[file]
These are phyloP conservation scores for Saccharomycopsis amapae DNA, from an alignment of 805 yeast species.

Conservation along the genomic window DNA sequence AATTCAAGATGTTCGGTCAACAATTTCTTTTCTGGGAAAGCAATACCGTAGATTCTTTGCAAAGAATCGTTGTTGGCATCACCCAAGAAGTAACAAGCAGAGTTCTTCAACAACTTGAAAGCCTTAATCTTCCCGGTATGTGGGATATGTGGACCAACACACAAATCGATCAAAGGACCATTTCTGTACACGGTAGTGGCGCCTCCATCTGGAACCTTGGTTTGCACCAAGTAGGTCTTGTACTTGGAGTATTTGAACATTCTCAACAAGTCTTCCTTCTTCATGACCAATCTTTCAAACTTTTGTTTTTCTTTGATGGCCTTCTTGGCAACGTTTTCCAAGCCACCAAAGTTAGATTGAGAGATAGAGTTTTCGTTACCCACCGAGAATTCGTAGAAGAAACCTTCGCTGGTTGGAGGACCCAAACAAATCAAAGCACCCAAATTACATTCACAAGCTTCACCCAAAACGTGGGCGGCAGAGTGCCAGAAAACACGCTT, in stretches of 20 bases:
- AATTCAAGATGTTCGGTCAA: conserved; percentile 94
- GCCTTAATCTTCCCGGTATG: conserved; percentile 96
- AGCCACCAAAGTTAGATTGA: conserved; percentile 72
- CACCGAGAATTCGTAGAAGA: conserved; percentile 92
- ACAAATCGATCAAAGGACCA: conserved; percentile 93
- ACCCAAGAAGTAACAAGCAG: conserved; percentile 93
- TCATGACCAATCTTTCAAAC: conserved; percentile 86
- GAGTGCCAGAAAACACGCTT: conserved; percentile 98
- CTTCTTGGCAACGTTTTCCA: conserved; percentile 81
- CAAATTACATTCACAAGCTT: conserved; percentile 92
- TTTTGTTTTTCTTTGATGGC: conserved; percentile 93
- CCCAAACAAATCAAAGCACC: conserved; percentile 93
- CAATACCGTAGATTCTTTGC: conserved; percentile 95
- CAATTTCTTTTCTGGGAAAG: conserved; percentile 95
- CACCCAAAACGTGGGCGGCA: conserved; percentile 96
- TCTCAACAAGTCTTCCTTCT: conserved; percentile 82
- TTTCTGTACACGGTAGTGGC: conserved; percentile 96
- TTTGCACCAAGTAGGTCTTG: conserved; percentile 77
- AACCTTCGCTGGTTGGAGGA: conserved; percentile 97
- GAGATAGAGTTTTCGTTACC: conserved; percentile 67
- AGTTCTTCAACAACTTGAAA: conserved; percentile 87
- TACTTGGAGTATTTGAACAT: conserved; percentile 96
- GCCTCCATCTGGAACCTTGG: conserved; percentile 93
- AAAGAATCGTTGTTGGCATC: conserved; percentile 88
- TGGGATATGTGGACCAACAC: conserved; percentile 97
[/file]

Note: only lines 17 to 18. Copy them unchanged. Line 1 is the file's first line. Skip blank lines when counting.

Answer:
- CACCCAAAACGTGGGCGGCA: conserved; percentile 96
- TCTCAACAAGTCTTCCTTCT: conserved; percentile 82